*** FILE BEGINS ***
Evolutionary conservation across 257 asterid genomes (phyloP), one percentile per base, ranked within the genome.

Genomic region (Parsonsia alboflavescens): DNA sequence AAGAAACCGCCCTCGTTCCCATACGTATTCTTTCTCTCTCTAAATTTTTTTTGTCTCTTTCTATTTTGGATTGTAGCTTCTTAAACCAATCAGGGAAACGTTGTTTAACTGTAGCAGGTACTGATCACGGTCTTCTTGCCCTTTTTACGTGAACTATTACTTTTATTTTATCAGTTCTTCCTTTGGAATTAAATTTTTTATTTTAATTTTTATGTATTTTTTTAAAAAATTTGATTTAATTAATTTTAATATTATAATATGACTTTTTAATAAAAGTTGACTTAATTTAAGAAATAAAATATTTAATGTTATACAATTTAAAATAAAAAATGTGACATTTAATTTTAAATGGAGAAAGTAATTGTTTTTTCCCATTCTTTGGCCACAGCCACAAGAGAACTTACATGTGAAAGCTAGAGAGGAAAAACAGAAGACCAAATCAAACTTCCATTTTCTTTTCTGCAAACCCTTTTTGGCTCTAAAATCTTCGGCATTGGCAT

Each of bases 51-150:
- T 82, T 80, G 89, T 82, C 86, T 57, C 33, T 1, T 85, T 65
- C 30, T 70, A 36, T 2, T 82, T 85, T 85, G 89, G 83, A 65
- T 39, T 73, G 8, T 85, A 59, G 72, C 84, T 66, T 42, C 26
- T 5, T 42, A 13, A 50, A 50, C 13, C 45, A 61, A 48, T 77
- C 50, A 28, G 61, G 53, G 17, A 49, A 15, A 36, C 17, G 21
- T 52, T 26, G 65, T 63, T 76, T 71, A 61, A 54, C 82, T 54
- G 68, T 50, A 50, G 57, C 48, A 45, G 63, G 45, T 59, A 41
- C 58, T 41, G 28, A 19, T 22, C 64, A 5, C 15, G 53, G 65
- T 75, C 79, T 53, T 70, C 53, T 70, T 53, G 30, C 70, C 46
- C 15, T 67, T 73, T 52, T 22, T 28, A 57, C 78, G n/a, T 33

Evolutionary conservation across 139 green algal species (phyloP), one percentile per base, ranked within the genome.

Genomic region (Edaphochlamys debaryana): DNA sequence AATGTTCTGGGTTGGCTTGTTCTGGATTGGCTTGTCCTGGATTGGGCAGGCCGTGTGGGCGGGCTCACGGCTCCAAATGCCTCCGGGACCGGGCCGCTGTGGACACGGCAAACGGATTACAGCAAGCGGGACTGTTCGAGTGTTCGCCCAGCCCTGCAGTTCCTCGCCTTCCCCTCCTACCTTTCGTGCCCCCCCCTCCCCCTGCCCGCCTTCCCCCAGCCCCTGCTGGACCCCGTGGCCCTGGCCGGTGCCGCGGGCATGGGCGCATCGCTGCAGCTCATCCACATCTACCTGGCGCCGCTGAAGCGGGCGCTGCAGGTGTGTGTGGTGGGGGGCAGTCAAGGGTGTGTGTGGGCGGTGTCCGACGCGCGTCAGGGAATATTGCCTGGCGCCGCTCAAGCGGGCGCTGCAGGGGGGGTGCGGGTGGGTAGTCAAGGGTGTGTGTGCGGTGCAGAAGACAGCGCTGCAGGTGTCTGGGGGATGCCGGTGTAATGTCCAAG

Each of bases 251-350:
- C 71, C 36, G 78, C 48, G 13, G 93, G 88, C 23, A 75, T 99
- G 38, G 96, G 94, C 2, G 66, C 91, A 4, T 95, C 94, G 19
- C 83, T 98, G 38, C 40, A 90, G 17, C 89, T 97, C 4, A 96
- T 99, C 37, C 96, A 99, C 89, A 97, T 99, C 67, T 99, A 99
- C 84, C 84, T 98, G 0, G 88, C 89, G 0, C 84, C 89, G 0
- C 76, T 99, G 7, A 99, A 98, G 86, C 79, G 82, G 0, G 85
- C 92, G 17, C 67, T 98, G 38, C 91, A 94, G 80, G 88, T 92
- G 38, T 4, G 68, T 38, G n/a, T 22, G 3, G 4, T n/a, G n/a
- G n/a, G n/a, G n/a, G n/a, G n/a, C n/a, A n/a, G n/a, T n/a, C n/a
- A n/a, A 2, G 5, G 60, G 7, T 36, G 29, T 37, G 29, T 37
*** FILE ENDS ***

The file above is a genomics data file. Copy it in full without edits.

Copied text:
Evolutionary conservation across 257 asterid genomes (phyloP), one percentile per base, ranked within the genome.

Genomic region (Parsonsia alboflavescens): DNA sequence AAGAAACCGCCCTCGTTCCCATACGTATTCTTTCTCTCTCTAAATTTTTTTTGTCTCTTTCTATTTTGGATTGTAGCTTCTTAAACCAATCAGGGAAACGTTGTTTAACTGTAGCAGGTACTGATCACGGTCTTCTTGCCCTTTTTACGTGAACTATTACTTTTATTTTATCAGTTCTTCCTTTGGAATTAAATTTTTTATTTTAATTTTTATGTATTTTTTTAAAAAATTTGATTTAATTAATTTTAATATTATAATATGACTTTTTAATAAAAGTTGACTTAATTTAAGAAATAAAATATTTAATGTTATACAATTTAAAATAAAAAATGTGACATTTAATTTTAAATGGAGAAAGTAATTGTTTTTTCCCATTCTTTGGCCACAGCCACAAGAGAACTTACATGTGAAAGCTAGAGAGGAAAAACAGAAGACCAAATCAAACTTCCATTTTCTTTTCTGCAAACCCTTTTTGGCTCTAAAATCTTCGGCATTGGCAT

Each of bases 51-150:
- T 82, T 80, G 89, T 82, C 86, T 57, C 33, T 1, T 85, T 65
- C 30, T 70, A 36, T 2, T 82, T 85, T 85, G 89, G 83, A 65
- T 39, T 73, G 8, T 85, A 59, G 72, C 84, T 66, T 42, C 26
- T 5, T 42, A 13, A 50, A 50, C 13, C 45, A 61, A 48, T 77
- C 50, A 28, G 61, G 53, G 17, A 49, A 15, A 36, C 17, G 21
- T 52, T 26, G 65, T 63, T 76, T 71, A 61, A 54, C 82, T 54
- G 68, T 50, A 50, G 57, C 48, A 45, G 63, G 45, T 59, A 41
- C 58, T 41, G 28, A 19, T 22, C 64, A 5, C 15, G 53, G 65
- T 75, C 79, T 53, T 70, C 53, T 70, T 53, G 30, C 70, C 46
- C 15, T 67, T 73, T 52, T 22, T 28, A 57, C 78, G n/a, T 33

Evolutionary conservation across 139 green algal species (phyloP), one percentile per base, ranked within the genome.

Genomic region (Edaphochlamys debaryana): DNA sequence AATGTTCTGGGTTGGCTTGTTCTGGATTGGCTTGTCCTGGATTGGGCAGGCCGTGTGGGCGGGCTCACGGCTCCAAATGCCTCCGGGACCGGGCCGCTGTGGACACGGCAAACGGATTACAGCAAGCGGGACTGTTCGAGTGTTCGCCCAGCCCTGCAGTTCCTCGCCTTCCCCTCCTACCTTTCGTGCCCCCCCCTCCCCCTGCCCGCCTTCCCCCAGCCCCTGCTGGACCCCGTGGCCCTGGCCGGTGCCGCGGGCATGGGCGCATCGCTGCAGCTCATCCACATCTACCTGGCGCCGCTGAAGCGGGCGCTGCAGGTGTGTGTGGTGGGGGGCAGTCAAGGGTGTGTGTGGGCGGTGTCCGACGCGCGTCAGGGAATATTGCCTGGCGCCGCTCAAGCGGGCGCTGCAGGGGGGGTGCGGGTGGGTAGTCAAGGGTGTGTGTGCGGTGCAGAAGACAGCGCTGCAGGTGTCTGGGGGATGCCGGTGTAATGTCCAAG

Each of bases 251-350:
- C 71, C 36, G 78, C 48, G 13, G 93, G 88, C 23, A 75, T 99
- G 38, G 96, G 94, C 2, G 66, C 91, A 4, T 95, C 94, G 19
- C 83, T 98, G 38, C 40, A 90, G 17, C 89, T 97, C 4, A 96
- T 99, C 37, C 96, A 99, C 89, A 97, T 99, C 67, T 99, A 99
- C 84, C 84, T 98, G 0, G 88, C 89, G 0, C 84, C 89, G 0
- C 76, T 99, G 7, A 99, A 98, G 86, C 79, G 82, G 0, G 85
- C 92, G 17, C 67, T 98, G 38, C 91, A 94, G 80, G 88, T 92
- G 38, T 4, G 68, T 38, G n/a, T 22, G 3, G 4, T n/a, G n/a
- G n/a, G n/a, G n/a, G n/a, G n/a, C n/a, A n/a, G n/a, T n/a, C n/a
- A n/a, A 2, G 5, G 60, G 7, T 36, G 29, T 37, G 29, T 37